May is National Bicycle Month. What is National Bicycle Month? Here’s an explanation from The League of American Cyclists

Established in 1956, National Bike Month is a chance to showcase the many benefits of bicycling — and encourage more folks to giving biking a try.

Whether you bike to work or school; ride to save money or time; pump those pedals to preserve your health or the environment; or simply to explore your community, National Bike Month is an opportunity to celebrate the unique power of the bicycle and the many reasons we ride.

One benefit they left out: major savings on the home. Did you know that homes with a garage cost an average of $115 thousand more than similar homes in the top bicycle commuting metro areas? We crunched the numbers on the top bicycle commuting cities according to The League of American Bicyclists to find out where you can save the most money by buying a home without a garage.

The table below shows following data for the top ten cities for bicycle commuting:

  • Bike Rank: Ranked by the percentage of people who commute by bicycle.
  • % Biking: The percentage of people in the metro area who commute by bicycle, via The League of American Bicyclists
  • Garage: The cost difference between 3-bed, 2-bath houses sold recently with a garage vs. those without, via Redfin.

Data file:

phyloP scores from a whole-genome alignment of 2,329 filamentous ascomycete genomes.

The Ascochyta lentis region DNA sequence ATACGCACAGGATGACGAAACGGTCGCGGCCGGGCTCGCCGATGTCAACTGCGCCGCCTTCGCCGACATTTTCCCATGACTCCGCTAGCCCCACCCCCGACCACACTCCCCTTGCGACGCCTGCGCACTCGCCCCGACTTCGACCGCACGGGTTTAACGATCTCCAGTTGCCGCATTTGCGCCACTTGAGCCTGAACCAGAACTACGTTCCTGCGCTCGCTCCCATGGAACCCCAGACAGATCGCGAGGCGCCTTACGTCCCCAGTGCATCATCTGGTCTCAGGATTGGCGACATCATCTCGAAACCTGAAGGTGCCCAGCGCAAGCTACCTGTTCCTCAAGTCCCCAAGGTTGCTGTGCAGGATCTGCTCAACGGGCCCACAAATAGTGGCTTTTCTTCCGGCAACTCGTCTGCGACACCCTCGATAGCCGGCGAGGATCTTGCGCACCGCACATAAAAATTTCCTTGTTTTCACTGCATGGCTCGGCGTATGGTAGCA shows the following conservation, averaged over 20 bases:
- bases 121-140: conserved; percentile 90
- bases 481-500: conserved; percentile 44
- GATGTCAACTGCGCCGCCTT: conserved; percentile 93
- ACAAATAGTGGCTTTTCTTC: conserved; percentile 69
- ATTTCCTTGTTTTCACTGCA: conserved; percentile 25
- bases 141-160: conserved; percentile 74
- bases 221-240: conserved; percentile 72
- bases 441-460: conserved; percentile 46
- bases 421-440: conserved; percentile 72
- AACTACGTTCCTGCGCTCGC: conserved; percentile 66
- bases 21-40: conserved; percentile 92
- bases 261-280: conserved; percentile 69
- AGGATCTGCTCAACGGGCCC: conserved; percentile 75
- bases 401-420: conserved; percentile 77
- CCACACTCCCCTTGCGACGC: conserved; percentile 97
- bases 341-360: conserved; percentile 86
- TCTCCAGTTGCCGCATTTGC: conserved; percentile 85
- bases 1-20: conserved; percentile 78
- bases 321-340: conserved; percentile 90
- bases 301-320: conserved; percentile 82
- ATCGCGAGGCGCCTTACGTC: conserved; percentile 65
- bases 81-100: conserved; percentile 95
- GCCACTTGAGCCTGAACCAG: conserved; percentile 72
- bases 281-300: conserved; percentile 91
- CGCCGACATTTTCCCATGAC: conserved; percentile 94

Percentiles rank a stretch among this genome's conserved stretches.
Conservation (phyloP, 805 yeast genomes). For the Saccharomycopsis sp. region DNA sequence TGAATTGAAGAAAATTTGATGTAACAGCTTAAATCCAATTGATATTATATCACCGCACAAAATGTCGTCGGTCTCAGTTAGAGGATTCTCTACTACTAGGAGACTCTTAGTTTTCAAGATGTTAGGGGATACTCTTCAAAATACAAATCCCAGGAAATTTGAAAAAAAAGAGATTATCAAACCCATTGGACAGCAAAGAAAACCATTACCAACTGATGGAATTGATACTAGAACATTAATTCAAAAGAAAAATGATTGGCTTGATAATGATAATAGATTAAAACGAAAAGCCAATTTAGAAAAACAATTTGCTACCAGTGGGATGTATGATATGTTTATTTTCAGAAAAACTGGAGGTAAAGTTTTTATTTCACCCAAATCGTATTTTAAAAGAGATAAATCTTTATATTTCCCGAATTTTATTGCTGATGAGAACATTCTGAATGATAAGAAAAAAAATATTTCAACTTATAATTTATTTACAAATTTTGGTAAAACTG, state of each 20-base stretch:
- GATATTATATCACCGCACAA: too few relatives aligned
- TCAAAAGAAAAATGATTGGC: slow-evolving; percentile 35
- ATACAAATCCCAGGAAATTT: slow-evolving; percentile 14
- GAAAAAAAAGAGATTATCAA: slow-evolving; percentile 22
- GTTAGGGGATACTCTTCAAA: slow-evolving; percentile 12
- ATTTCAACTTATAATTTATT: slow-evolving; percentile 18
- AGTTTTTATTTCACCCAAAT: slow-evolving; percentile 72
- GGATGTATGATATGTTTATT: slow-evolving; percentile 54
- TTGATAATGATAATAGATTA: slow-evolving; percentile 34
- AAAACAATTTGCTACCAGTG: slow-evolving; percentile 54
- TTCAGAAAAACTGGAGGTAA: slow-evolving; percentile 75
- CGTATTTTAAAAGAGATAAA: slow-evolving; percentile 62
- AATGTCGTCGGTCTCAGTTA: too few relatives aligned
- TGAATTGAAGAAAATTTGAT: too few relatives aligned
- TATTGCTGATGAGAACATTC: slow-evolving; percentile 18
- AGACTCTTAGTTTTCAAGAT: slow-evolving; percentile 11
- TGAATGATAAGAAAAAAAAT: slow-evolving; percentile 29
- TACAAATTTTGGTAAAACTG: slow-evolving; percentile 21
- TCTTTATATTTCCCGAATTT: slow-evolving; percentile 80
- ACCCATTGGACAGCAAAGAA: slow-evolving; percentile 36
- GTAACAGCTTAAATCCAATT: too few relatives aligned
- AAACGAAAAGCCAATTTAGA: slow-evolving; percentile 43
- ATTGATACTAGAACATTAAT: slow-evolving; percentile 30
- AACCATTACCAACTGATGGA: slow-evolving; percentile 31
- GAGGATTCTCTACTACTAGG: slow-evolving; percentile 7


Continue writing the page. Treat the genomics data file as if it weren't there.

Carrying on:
• Traffic: The average number of hours spent wasted in traffic over the last year, via INRIX.
Bike Rank City % Biking Garage Traffic
1 Portland, OR 6.1% $30,000 26.5
2 Minneapolis, MN 4.5% $80,050 25.5
3 Washington, DC 4.1% $244,050 40.5
4 Seattle, WA 4.1% $136,250 37.1
5 San Francisco, CA 3.8% $150,000 56.5
6 Denver, CO 2.9% $9,000 24.0
7 Tucson, AZ 2.8% $35,523† 2.3
8 Oakland, CA 2.7% $291,000 56.5*
9 Sacramento, CA 2.6% $56,697† 13.7
10 New Orleans, LA 2.4% $42,585‡ 12.9

Garages are great… when they’re actually serving their purpose of protecting your car from the elements and the unscrupulous. When your garage just ends up being a dumping ground for stuff you haven’t used in years, you’re just spending tens of thousands of dollars to store things that you really don’t actually care about. If you ditch the car entirely and avoid the urge to horde, you can save all that money and put it into other home improvements, instead.

$115,000 would go a long way toward that landscaping project, kitchen remodel, or a new roof!

Getting rid of your car may not be practical in the immediate term, but it never hurts to get out there and cycle. Who knows, you may just get addicted and find yourself searching for something garage-free when you go shopping for your next home.

Top image credit: Flickr user takato marui
*Oakland is part of the San Francisco metro area.
†Estimated based on a percentage of sale prices.
‡Estimated based on a percentage of sale prices via